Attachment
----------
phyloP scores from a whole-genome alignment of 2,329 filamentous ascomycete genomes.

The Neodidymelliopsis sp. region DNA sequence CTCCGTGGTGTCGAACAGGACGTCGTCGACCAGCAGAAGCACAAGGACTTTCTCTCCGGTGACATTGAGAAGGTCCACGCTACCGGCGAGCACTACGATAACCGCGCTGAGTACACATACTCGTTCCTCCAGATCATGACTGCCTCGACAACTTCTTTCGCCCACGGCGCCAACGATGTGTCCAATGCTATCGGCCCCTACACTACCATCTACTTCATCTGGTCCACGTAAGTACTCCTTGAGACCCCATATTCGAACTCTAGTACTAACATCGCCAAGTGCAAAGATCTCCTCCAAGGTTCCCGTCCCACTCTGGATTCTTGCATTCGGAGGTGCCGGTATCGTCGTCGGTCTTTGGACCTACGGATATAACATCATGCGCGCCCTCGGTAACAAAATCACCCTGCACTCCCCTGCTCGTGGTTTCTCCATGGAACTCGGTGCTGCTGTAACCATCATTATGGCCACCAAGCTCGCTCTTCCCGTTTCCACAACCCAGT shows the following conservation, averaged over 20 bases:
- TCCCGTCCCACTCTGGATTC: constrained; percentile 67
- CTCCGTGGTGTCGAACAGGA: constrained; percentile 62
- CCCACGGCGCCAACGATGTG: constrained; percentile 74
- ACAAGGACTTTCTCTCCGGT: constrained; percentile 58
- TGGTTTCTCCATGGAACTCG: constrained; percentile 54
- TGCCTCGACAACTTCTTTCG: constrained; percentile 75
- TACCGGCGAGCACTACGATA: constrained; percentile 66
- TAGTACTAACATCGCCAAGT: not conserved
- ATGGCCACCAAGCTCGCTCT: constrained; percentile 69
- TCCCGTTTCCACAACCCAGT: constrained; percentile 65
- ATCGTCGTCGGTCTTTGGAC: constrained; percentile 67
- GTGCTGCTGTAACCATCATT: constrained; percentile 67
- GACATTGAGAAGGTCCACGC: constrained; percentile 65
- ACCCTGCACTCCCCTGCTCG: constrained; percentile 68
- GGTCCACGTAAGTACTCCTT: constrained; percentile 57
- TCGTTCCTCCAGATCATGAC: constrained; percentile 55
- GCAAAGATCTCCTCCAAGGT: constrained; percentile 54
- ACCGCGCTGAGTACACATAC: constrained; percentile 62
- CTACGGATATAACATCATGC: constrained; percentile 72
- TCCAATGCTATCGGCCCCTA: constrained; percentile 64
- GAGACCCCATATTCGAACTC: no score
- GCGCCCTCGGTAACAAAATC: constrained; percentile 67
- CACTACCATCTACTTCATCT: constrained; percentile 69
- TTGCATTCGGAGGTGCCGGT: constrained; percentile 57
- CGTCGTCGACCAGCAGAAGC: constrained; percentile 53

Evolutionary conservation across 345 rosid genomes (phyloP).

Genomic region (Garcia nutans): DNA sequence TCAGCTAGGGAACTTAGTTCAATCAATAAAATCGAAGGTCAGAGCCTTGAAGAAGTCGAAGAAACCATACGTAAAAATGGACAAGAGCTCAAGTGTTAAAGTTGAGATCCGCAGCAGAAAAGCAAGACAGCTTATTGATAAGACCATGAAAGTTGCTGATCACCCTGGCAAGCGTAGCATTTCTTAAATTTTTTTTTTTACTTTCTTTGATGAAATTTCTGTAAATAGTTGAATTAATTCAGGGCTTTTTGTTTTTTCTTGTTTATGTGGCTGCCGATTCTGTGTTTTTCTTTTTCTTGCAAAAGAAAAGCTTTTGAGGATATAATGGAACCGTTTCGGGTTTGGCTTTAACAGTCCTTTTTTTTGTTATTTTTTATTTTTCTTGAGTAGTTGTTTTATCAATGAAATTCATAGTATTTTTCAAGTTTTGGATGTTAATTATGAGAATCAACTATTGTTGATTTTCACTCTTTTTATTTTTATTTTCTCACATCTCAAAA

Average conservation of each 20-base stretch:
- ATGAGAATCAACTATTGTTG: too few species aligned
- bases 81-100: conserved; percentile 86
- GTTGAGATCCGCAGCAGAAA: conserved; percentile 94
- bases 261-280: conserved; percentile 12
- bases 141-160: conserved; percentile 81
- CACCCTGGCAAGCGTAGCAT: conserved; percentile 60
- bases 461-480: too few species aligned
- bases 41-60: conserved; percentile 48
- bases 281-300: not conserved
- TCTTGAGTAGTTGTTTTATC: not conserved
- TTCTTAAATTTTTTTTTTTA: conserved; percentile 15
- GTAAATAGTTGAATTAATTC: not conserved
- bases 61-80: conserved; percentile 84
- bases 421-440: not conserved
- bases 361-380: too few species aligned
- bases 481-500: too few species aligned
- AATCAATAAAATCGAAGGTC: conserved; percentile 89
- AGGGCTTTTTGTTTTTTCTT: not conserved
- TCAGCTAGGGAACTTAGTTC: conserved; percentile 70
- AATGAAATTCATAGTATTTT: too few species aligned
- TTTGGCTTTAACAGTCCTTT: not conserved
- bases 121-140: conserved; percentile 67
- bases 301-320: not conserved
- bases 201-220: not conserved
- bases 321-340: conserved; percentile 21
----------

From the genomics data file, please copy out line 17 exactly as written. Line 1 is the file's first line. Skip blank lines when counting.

- GGTCCACGTAAGTACTCCTT: constrained; percentile 57